Bryan Herta has piled up plenty of poles, but yesterday in Brooklyn, Mich., he picked up his first IndyCar Series victory of the season.
Herta held off three drivers in a scramble to the finish, beating Andretti Green Racing teammate Dan Wheldon by less than a car length on the wide, two-mile oval at Michigan International Speedway to win the Firestone Indy 400 for his first victory since 2003.
"We were the only ones on the team that hadn't won a race this year," said Herta, who spent part of his childhood in Warren, Mich. "We wanted to make that right."
Herta finished with an average speed of 167.197 mph, with Wheldon, the series points leader, second. Tomas Scheckter was third, followed by Tony Kanaan and Sam Hornish Jr.
Herta had won poles at Phoenix and St. Petersburg, Fla., before notching his third at Michigan. But his best finish of the year was a third at the Indianapolis 500.
Rookie Danica Patrick, who had performed well on large ovals all season, struggled. She finished 20th after blowing an engine on her 164th lap, quickly pulling off the track and avoiding pit row.
Patrick started from the eighth position, but immediately fell back in the pack because of handling problems. She reported to her pit crew that the track felt slippery, and she had dropped to 20th in the 23-car field about 25 laps in.
Wheldon increased his season series lead. He has 417 points, 78 ahead of Hornish with six races left.
"It was Herta's day," Wheldon said. "It's very good to see him in Victory Lane."
Scheckter performed well early, leading briefly when Herta pitted on the 38th lap. But Scheckter was assessed a penalty for entering the pits too fast, and was ordered to drive through pit row again. That knocked him out of the top 15, but a fast car, combined with yellow flags, allowed him to move back into competition.
* FORMULA ONE: Kimi Raikkonen used the pits to perfection and raced away from Michael Schumacher and the rest of the field for his fourth victory of the season at the Hungarian Grand Prix in Budapest.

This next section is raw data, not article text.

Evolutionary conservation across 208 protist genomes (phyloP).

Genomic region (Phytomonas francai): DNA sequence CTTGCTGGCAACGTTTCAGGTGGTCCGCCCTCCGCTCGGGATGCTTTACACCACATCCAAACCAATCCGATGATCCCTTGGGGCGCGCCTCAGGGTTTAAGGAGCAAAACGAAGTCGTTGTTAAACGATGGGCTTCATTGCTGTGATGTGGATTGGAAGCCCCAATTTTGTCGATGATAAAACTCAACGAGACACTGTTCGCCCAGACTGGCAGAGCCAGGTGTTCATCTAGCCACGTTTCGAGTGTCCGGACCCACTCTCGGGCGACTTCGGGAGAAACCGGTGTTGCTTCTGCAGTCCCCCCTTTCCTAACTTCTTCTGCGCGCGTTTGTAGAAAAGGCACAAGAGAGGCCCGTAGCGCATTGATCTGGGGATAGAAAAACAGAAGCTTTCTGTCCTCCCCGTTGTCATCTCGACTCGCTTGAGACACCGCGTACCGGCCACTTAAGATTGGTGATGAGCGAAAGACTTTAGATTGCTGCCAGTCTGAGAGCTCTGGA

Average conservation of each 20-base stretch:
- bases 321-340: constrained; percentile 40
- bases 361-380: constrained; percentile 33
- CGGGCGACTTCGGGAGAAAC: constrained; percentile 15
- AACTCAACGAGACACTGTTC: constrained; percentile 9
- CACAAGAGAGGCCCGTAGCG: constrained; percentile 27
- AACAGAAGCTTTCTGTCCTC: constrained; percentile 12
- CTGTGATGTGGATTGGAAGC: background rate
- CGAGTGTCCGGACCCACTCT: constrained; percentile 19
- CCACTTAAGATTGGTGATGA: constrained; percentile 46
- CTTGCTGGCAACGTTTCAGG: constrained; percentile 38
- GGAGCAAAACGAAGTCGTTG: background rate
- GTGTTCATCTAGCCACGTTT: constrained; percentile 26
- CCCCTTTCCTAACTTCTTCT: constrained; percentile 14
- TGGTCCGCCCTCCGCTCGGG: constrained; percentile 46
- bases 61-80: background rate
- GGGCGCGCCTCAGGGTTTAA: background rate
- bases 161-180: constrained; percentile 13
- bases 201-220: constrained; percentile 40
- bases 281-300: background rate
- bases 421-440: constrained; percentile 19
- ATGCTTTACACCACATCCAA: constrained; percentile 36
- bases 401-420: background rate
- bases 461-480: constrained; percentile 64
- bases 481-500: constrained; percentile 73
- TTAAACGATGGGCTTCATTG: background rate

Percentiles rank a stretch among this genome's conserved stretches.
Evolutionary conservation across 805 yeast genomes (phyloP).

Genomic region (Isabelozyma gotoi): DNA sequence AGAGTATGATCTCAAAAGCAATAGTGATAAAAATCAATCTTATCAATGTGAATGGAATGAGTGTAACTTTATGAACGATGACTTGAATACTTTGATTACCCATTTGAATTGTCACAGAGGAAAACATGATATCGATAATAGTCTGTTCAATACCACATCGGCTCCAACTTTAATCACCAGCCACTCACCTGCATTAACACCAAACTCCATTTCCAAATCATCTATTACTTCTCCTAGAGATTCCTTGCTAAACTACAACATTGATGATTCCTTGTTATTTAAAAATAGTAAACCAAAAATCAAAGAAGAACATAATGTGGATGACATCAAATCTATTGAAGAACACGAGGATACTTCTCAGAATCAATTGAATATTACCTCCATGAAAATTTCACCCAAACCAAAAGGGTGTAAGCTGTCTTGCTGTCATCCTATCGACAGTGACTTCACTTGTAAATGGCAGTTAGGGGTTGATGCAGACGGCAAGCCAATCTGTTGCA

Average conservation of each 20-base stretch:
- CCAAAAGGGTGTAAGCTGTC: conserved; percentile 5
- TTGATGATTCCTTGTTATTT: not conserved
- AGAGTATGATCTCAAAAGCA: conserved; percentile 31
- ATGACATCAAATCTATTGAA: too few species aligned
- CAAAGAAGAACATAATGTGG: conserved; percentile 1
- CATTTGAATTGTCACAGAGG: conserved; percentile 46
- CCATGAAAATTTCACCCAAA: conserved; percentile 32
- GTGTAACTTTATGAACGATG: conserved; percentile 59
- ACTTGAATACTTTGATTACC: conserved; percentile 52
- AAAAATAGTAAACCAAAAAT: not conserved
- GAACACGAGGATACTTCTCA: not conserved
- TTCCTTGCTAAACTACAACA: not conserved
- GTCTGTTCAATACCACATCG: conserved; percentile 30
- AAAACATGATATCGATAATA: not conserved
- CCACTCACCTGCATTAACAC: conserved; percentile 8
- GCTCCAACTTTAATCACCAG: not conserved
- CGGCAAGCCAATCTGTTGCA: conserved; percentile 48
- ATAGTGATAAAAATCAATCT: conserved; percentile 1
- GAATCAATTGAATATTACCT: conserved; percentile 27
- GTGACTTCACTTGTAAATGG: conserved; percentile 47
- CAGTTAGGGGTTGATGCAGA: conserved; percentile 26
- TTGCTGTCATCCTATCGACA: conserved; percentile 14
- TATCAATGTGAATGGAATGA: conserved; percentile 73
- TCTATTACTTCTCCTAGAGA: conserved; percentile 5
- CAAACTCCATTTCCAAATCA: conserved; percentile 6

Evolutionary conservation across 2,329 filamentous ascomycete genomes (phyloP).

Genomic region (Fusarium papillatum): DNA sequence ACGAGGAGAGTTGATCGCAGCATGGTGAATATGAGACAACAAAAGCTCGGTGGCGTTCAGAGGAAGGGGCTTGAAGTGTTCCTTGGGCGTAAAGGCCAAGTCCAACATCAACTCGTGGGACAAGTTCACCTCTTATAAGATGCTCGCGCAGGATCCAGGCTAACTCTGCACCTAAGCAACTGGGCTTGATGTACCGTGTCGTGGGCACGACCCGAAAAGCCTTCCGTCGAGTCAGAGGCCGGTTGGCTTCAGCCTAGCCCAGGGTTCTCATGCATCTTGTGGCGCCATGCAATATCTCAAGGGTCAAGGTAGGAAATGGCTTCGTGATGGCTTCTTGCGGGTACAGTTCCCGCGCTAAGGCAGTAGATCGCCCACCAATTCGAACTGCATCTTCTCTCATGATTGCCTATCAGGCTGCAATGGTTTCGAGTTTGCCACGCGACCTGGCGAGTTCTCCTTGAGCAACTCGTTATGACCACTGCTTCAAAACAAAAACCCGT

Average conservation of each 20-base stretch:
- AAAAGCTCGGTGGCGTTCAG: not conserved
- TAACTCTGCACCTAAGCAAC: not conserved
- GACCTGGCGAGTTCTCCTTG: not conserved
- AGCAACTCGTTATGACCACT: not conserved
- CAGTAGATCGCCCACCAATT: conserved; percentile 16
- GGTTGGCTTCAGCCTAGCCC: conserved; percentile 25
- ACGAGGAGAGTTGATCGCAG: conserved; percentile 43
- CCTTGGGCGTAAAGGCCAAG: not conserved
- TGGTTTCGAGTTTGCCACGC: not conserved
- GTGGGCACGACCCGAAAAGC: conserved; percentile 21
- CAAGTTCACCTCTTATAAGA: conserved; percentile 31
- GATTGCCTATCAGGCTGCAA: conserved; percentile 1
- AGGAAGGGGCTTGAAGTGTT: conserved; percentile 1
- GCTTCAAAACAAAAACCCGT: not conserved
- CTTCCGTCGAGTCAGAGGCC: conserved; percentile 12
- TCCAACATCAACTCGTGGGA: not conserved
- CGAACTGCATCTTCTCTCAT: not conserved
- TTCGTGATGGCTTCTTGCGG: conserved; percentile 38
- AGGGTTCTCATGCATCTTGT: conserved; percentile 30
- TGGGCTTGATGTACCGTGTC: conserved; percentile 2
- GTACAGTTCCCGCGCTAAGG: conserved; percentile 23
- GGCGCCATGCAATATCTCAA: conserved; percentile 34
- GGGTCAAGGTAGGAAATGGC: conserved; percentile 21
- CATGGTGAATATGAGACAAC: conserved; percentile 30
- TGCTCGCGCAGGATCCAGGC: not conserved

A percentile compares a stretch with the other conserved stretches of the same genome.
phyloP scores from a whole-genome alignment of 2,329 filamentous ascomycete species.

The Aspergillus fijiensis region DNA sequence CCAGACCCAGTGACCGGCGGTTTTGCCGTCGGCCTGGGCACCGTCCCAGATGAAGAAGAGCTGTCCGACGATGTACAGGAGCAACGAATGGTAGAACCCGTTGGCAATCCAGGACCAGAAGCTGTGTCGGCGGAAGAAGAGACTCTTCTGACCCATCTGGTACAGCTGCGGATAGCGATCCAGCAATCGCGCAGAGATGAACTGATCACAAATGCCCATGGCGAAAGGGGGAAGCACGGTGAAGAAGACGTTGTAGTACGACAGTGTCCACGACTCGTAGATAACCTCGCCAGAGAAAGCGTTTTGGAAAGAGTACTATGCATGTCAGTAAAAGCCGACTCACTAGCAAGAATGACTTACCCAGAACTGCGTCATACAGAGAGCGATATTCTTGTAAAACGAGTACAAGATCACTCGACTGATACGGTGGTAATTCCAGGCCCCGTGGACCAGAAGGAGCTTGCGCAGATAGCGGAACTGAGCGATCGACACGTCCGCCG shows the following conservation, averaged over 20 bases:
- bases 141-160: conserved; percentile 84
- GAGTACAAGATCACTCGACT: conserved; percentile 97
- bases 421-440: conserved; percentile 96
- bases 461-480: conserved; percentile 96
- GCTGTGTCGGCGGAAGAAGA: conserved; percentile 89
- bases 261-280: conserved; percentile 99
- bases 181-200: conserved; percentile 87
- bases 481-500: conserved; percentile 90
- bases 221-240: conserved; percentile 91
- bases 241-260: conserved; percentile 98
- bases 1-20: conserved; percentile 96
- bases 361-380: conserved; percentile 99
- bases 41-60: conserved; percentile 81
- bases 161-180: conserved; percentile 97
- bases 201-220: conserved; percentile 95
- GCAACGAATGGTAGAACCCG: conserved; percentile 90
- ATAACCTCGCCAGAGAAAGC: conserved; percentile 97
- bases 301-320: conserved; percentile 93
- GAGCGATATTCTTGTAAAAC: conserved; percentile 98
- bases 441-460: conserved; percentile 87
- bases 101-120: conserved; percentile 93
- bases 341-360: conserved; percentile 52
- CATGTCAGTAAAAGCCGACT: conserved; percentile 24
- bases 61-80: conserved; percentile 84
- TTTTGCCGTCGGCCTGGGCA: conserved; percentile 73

On a hot day in the Hungarian hills where track temperatures approached 113 degrees, Raikkonen finished 35.5 seconds ahead of Schumacher, a pole-sitter for the first time this season. Ralf Schumacher was third, 36.1 seconds back.
"It was really the pit stops that decided it," Schumacher said.
The turning point came after the second pit stop. Separated by less than a second, Schumacher pitted on Lap 36 and Raikkonen a lap later.
Raikkonen opted to add only a little fuel, and the strategy worked. He came out of the pits just ahead of Schumacher and immediately started padding the lead by nearly two seconds a lap.
"It was a combination of things," Schumacher said. "At this stage, he was at least a second quicker. Then I had some traffic."
By Lap 38, Raikkonen was seven seconds ahead of Schumacher. By Lap 40, the lead was more than 12 seconds.
* CHAMP CAR: All Sebastien Bourdais had to do to win the inaugural San Jose Grand Prix was stay out of trouble.
The combination of a very bumpy track and looming concrete walls on the narrow downtown street circuit took out half the 18-car field during the 75-minute, timed race. But Bourdais, the reigning Champ Car World Series champion, managed to avoid the pitfalls and came away with his second win in a row and third of the season.
Paul Tracy, trailing Bourdais in the season standings, came in second, 3.724 seconds behind Bourdais.